HOW INSTITUTIONS ARE PREPARING FOR UNCERTAIN TIMES
Idea in Brief
- Higher education leaders are less worried about a potential economic recession than they are about other known unknowns: demographic shifts and enrollment declines; incoming student cohorts with greater need for academic and financial support; and public skepticism about the value of a college degree. How these issues are resolved across campuses will hinge primarily on leadership response.
- Central to addressing these and other pressing concerns will be how CBOs maximize investment in support of mission priorities. This will require strategies—both small and broad in scale—to deliver on student success and employers’ needs and demands.
- Engaging employees will be key to mustering the energy and innovation required to make positive change.
Turbulent times call for proactive planning. Amid rumblings of a possible economic downturn on the horizon, campus leaders say they are more consumed by other looming challenges, such as the impacts from demographic shifts already underway. (For in-depth coverage of demographic changes, read “Seismic Shifts” and “High Priority” in the July/August 2019 issue.)
Last summer, Marquette University, Milwaukee, Wisc., announced a 2.5 percent personnel cut, eliminating 73 staff roles through a combination of layoffs and unfilled vacancies. It was one of several proactive measures the university took in response to the projected enrollment declines that many institutions know are forthcoming.
Even as leaders take stock of possible threats and find ways to recession-proof their campuses, they must carve out new areas of growth and opportunity to fulfill their institution missions.
Excellence Meets Reality
As President Michael Lovell outlined in an August 2019 letter to Marquette’s employees detailing the leadership’s difficult staffing decision, predicted drops in enrollment within the next decade “are not merely an inflection point” but suggest an “ongoing state of turbulence in higher education.”
Lovell points to what has become required reading for many college and university boards and leadership teams: Demographics and the Demand for Higher Education (Johns Hopkins University Press, 2018). In the book, Carleton College Social Sciences professor Nathan Grawe projects sharp declines in traditional college-age students in the coming years—by as much as 15 to 25 percent—especially for schools in the Midwest and Northeast.
In fact, Marquette has already felt the pinch during its most recent admissions cycle. In 2019, Illinois—Marquette’s biggest feeder state—spent millions of additional dollars to encourage students to attend in-state institutions, Lovell says. With increasing competition for fewer students, market forces will add more pressure as institutions and states attempt to protect their turf, he adds. “Knowing that we are stepping into these headwinds, we want to start from a position of strength. By the measures we have already taken, we are in a financially stable place.”
Redefine growth. Yet, this is also a time when institutions can and should lean into a spirit of innovation, Lovell says. “I’d rather have us define what Marquette is than have the market dictate that for us. This is an opportunity to evolve, to set ourselves up for continued success in the future. The point is that we have to plan now—we can’t wait.”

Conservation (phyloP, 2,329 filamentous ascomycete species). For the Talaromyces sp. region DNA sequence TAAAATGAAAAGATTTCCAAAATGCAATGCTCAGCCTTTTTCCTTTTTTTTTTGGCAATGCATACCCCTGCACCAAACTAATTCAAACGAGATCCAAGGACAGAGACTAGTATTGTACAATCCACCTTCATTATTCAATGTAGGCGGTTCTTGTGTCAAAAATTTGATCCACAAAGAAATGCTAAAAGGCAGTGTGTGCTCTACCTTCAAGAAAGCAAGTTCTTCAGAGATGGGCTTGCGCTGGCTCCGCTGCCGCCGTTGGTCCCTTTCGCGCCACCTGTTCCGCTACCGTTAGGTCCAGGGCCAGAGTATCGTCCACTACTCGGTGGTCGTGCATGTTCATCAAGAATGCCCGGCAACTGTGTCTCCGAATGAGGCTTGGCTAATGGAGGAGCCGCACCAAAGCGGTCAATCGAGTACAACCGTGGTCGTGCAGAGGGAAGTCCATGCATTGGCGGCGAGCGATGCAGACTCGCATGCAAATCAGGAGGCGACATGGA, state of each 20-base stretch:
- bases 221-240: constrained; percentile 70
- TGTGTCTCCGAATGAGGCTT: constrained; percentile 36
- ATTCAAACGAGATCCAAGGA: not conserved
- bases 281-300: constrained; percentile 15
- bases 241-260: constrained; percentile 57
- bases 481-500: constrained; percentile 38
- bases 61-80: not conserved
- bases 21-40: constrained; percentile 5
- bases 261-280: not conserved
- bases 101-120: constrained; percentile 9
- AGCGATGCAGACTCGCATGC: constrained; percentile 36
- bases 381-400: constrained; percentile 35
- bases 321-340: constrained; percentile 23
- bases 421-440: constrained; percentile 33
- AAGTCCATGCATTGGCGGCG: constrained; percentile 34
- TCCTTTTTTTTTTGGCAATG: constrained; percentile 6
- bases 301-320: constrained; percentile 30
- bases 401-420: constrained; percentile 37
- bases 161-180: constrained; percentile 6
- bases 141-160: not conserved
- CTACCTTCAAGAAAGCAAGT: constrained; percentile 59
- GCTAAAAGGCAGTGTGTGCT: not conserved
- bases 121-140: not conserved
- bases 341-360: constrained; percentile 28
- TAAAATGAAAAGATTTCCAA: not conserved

To that end, Lovell has been working proactively with his board and leadership team for three years to flesh out and enact a new strategic plan that factors in this altered landscape. The new plan includes investing in research, new programs in line with market demands, more online education, and focused diversity initiatives.
Significant reductions in traditional student populations doesn’t mean that an institution should shrink, Lovell says. “We are likewise pursuing other opportunities and markets.” This has required a hard look at rebalancing academic priorities. In the past two years, Marquette has launched 13 new academic programs and has sunset 15. “We view this as an imperative,” Lovell says. “Employment is evolving and job markets are changing, so we are making significant investment where we know there is, and will be, employer demand.”
Supply the demand. In one example, Marquette’s data science program received a huge boost in 2019 through the university’s partnership with University of Wisconsin–Milwaukee and financial services firm Northwestern Mutual Investment Services LLC to develop a data science institute on the Northwestern Mutual campus. This business alliance also provides opportunities to pull in Marquette faculty from different disciplines to teach and conduct research, Lovell says.
Health care and health sciences also present strong employment prospects for Marquette graduates, Lovell says. Among those opportunities that have been launched or are in the pipeline are programs for physician assistants and occupational therapists, along with expansion of the university’s established nursing program to allow for a near doubling of admissions.
Lovell stresses that even as the university seeks stronger industry ties and consults closely with area providers to develop programming, Marquette’s Catholic Jesuit tradition remains front and center. Central to Marquette’s data science curriculum, for instance, is exploring the ethics surrounding big data, Lovell says. Neither is the university moving away from its humanities focus on critical thinking and communication. “We know that these skills are highly valued by all employers.”
Break barriers to access. Marquette is in the midst of a campaign focused predominantly on scholarship funding. The university also plans to use more funds from its endowment going forward to provide greater financial assistance to students, Lovell says. This becomes even more important as the university increases its outreach to first-generation students.
In the summer of 2019, Marquette also became “test optional.” “We found that these standardized tests can be a barrier for underrepresented groups,” Lovell says. “We want to clear that hurdle for a population that we know we need to better serve.”
Practice Makes Less Painful
The reality of an economic downturn has been baked into the budget assumptions at Pierce College since before the Great Recession forced substantial cuts to offset a 22 percent reduction in state funding. The standard practice of planning for 2 percent to 3 percent cuts as a tool for identifying resources to release if needed also preceded Choi Halladay’s arrival as vice president of administrative services in 2013.